Database Management Systems Explained

If you happen to be amongst the billions of people who use a computer system on a daily, weekly, or monthly basis, the chances are quite high that you might also be using some form of database programs that are providing you with the information that you view on the Internet. This data is typically sorted in a software program referred to as a database management system (which is also known by its acronym: DBMS). Databases have been released since the inception of computer usage decades ago and have only evolved in their functionality, speed and capacity over more recent years. To begin with, there was only one type of database management system: the navigational database management system. So named because this system would navigate from one information point to the next until it found the component that was being researched. This was often very time consuming as the navigational database management system had to search through every bit of data in the database one step at a time. As time passed, so did database research and a new management system was developed: the nested relational database management system.

The nested relational database management system is so named due to the relationship qualities that the data contained within have with each other. For instance, in this relational database system, all the data is saved in tables and any such related data to the original is stored in a separate table that is then linked back to the original data. Upon searching for a piece of information, the computer system no longer needs to put the request through the trials of the navigational system and the searched information is consequently collected at a much more accelerated pace; this is also true of any associated or related data. This action is brought about with keys and each key is assigned to a particular record so there will be no cross contaminating of information. This is the most common type of database management system in use nowadays.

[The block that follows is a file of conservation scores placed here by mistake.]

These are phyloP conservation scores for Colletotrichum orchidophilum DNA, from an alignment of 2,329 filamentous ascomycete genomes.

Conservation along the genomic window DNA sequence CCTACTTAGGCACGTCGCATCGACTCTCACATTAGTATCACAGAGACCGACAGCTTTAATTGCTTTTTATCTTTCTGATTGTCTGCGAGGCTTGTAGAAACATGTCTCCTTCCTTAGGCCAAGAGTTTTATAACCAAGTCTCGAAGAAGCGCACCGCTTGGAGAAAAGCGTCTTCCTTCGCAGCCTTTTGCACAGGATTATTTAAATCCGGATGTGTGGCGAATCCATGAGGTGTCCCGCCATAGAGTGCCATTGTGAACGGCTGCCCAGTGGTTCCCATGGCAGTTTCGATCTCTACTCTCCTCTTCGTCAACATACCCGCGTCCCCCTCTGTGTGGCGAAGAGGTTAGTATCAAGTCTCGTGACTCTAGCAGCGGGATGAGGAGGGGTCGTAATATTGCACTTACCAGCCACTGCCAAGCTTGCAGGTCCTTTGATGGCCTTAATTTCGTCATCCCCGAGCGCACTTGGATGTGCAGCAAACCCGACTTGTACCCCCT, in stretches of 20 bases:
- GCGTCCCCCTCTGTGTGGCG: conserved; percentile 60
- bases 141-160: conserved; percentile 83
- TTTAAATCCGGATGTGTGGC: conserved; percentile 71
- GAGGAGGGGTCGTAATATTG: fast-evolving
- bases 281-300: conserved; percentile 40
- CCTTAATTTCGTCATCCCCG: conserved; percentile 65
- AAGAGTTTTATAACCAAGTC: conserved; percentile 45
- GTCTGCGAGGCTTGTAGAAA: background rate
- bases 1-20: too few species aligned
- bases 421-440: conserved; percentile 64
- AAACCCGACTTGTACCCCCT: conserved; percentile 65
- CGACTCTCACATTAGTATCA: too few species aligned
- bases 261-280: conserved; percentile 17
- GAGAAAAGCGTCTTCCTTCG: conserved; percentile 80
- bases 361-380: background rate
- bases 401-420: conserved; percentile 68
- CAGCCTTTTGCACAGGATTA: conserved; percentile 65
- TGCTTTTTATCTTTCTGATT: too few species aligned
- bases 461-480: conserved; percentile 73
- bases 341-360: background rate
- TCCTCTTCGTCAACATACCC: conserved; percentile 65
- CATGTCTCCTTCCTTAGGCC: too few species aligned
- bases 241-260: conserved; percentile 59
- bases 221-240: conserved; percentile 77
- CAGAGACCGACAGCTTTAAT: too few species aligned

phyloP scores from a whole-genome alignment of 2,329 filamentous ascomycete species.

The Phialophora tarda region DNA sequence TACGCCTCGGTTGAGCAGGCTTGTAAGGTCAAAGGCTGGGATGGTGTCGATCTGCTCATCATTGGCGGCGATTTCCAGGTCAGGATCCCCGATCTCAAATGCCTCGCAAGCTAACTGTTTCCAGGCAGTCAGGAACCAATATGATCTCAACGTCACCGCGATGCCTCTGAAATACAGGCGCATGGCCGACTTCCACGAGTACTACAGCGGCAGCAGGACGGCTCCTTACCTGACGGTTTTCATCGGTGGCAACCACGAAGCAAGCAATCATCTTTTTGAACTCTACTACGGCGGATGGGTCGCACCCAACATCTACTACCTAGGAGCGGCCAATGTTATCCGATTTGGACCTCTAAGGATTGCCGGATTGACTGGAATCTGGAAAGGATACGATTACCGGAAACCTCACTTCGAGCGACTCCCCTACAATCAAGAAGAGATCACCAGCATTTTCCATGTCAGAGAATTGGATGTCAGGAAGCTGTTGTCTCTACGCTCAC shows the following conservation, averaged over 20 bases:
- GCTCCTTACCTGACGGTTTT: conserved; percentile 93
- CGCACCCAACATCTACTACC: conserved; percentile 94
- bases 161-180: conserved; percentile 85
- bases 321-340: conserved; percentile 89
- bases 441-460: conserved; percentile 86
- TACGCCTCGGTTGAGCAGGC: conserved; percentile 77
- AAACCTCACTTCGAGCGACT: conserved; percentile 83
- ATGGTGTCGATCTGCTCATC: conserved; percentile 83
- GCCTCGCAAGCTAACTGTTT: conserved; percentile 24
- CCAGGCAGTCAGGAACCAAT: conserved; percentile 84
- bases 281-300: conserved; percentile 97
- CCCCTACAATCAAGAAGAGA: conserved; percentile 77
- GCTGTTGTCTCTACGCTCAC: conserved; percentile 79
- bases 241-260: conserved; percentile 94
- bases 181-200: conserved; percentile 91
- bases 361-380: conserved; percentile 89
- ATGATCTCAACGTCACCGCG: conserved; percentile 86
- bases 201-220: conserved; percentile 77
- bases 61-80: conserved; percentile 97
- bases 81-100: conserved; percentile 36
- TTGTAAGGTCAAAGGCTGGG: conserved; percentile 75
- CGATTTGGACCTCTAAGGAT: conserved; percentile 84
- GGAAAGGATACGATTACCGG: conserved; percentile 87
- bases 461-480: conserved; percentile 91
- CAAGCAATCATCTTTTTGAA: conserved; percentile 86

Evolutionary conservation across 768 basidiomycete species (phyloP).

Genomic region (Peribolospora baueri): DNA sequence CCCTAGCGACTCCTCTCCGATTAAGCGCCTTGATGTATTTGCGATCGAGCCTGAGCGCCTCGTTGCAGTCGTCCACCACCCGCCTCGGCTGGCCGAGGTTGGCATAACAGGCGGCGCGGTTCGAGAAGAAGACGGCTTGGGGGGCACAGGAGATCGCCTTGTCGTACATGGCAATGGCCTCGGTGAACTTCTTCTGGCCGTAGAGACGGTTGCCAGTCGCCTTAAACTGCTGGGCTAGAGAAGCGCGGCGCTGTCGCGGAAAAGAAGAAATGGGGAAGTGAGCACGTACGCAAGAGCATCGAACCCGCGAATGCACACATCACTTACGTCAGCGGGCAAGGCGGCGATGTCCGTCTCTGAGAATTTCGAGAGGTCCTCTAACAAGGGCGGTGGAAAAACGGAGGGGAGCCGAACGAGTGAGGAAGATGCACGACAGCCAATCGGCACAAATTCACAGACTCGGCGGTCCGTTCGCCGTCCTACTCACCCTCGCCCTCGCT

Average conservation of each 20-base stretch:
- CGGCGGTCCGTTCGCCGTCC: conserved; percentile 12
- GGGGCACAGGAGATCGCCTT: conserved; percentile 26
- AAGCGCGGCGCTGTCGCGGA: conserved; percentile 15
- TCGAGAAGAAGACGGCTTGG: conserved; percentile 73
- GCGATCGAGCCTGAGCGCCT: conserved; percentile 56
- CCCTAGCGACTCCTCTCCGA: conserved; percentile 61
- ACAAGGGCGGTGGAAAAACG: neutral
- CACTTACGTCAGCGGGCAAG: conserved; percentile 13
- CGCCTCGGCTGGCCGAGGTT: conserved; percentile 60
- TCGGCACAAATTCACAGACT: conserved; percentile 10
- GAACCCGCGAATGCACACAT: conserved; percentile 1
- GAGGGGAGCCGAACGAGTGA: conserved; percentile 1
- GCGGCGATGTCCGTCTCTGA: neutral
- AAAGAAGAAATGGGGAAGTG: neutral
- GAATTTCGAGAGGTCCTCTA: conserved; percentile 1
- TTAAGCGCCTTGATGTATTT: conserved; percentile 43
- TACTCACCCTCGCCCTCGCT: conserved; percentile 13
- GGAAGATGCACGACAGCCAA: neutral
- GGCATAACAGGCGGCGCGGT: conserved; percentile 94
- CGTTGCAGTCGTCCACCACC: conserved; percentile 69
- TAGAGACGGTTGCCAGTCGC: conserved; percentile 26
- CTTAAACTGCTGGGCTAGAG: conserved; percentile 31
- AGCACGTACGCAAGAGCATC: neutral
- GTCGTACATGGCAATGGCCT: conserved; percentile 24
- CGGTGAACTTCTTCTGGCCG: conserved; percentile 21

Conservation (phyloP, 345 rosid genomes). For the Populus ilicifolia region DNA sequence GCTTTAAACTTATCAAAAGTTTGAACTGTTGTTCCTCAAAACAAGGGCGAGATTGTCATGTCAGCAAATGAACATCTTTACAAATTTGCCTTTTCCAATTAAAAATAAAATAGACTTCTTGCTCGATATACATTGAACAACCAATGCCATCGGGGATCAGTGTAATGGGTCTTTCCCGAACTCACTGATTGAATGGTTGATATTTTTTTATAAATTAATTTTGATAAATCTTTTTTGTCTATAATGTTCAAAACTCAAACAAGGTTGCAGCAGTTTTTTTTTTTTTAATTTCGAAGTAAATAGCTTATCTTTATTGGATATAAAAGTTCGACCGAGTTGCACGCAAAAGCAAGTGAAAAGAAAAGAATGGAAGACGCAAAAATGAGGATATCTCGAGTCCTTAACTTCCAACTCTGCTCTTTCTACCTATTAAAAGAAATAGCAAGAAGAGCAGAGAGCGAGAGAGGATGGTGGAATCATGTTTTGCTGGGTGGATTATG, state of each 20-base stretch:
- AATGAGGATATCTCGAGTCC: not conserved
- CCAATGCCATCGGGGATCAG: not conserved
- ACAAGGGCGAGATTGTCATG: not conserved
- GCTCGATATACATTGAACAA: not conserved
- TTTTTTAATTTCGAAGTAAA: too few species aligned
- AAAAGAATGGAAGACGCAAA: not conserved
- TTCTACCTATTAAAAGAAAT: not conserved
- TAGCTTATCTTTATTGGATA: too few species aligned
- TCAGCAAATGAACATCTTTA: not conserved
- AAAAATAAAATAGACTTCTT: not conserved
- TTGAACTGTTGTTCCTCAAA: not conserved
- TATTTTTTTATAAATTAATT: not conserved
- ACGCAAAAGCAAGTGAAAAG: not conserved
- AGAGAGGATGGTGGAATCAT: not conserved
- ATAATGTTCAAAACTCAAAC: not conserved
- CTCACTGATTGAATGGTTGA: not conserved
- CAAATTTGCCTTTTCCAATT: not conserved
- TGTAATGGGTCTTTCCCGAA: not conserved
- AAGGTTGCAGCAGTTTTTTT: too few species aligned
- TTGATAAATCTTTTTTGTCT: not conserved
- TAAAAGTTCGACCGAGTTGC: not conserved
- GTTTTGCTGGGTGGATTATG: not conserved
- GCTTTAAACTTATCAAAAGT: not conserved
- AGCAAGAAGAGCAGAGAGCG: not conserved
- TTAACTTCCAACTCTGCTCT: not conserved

Additionally to the navigational and nested relational database management system, there is also an object database management system that is quite typically used by large corporations that have a need for more developed data analyzing and processing. It is clear to see that the inception and development of the database management system over the course of the years has administered us with products for every range of application and variety of computer use.

Frederic Samuel is contributing editor at This article may be reproduced provided that its complete content, links and author byline are kept intact and unchanged. No additional links permitted. Hyperlinks and/or URLs must remain both human clickable and search engine spiderable.

Databases In Web Hosting

Many web hosting packages will include one or many databases. If you don’t know what to use them for or how they will benefit your website, you can read on for the answers to these questions. A database will save all your data, but most importantly, allows the data to be more easily accessible. Data can be product information, customer names and addresses, sales records, or even the content that appears on your web pages. By using a database to get that information, you will be able to better serve your visitors and enhance their experience as a customer on your website.